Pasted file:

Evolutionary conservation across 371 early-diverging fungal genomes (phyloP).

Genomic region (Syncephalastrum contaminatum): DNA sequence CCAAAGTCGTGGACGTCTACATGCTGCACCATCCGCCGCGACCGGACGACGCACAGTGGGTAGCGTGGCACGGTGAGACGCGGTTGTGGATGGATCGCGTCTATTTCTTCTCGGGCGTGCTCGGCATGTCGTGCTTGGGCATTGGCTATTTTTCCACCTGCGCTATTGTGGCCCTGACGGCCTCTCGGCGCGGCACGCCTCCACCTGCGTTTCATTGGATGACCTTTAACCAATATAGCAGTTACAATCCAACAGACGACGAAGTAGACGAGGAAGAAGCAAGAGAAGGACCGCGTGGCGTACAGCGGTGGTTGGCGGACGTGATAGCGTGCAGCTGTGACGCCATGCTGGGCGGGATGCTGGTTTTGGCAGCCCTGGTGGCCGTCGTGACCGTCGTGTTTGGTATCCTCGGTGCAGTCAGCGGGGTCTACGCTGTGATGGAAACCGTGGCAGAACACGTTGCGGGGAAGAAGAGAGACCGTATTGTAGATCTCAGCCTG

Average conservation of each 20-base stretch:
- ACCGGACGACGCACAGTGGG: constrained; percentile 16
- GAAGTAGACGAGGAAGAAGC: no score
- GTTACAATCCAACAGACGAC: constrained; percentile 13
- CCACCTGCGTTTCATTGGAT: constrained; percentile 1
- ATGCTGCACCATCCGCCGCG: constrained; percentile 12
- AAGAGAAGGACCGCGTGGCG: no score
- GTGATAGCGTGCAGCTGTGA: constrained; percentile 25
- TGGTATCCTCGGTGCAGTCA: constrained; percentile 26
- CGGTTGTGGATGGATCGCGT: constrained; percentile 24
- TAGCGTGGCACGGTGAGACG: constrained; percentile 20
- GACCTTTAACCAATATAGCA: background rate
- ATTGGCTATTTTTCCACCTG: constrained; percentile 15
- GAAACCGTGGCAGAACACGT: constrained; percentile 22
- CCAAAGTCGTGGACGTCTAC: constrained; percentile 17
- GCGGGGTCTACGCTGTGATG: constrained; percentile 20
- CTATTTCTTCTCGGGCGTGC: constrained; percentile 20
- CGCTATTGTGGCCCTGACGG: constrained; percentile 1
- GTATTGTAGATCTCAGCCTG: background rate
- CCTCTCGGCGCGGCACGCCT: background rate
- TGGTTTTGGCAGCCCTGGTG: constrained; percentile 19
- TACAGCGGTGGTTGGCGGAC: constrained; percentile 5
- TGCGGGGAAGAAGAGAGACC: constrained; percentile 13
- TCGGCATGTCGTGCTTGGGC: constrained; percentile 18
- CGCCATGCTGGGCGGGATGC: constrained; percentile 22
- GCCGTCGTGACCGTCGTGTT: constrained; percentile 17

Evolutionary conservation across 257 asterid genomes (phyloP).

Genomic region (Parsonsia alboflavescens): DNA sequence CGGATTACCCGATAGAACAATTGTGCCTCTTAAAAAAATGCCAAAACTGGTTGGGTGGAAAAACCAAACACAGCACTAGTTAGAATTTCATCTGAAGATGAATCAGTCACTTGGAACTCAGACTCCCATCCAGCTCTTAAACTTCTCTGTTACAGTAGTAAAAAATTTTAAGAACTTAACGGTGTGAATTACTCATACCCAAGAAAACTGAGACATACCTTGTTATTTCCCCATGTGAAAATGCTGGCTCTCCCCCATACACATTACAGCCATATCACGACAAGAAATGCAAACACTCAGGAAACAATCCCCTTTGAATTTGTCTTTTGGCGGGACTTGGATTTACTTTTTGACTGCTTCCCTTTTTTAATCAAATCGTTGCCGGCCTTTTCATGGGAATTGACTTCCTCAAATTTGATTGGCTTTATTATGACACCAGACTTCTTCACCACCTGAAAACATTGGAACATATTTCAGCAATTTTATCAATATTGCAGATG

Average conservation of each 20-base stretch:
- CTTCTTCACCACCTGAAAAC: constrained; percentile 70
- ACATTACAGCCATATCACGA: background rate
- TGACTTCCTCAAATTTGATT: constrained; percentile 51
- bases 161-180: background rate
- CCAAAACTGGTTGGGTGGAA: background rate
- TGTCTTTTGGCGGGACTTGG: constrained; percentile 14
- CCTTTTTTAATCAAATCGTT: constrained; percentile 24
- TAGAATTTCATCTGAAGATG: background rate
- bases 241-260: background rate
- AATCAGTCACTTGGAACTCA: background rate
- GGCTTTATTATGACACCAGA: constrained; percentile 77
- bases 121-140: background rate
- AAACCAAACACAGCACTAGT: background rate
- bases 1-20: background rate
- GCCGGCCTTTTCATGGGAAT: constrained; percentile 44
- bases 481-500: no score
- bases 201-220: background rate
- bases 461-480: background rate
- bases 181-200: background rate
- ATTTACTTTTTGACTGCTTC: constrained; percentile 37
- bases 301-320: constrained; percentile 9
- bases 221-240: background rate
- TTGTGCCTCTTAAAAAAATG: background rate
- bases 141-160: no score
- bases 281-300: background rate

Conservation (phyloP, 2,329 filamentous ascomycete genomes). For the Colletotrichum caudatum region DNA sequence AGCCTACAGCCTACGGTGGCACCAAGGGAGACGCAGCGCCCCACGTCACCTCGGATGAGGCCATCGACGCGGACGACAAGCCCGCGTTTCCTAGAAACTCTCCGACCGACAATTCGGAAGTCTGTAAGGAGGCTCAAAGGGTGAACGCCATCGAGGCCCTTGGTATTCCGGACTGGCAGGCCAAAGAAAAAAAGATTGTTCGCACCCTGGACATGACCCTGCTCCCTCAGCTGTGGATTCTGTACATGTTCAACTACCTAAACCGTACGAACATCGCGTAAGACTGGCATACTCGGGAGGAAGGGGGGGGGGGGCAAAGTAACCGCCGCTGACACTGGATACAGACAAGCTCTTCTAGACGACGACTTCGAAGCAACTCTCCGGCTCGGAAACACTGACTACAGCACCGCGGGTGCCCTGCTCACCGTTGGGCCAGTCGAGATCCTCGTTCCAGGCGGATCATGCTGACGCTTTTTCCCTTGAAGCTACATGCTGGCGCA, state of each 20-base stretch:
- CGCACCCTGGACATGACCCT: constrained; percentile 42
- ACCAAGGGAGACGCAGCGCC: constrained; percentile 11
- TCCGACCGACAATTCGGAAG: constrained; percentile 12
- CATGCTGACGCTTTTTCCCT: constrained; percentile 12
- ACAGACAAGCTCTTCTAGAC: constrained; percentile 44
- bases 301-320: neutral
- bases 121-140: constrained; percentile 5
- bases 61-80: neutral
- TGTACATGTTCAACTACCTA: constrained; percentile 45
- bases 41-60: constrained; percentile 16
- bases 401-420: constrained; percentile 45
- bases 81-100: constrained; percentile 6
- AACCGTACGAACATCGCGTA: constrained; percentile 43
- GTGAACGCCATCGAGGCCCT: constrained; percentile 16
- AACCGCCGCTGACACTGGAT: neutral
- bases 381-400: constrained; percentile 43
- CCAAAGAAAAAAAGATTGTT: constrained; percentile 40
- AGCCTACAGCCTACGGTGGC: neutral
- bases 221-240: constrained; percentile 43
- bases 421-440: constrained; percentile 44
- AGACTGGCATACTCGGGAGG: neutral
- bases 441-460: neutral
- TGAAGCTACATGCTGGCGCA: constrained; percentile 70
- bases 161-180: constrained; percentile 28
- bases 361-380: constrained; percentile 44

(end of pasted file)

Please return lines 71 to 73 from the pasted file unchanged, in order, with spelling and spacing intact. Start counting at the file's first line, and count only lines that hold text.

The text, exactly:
- GTGAACGCCATCGAGGCCCT: constrained; percentile 16
- AACCGCCGCTGACACTGGAT: neutral
- bases 381-400: constrained; percentile 43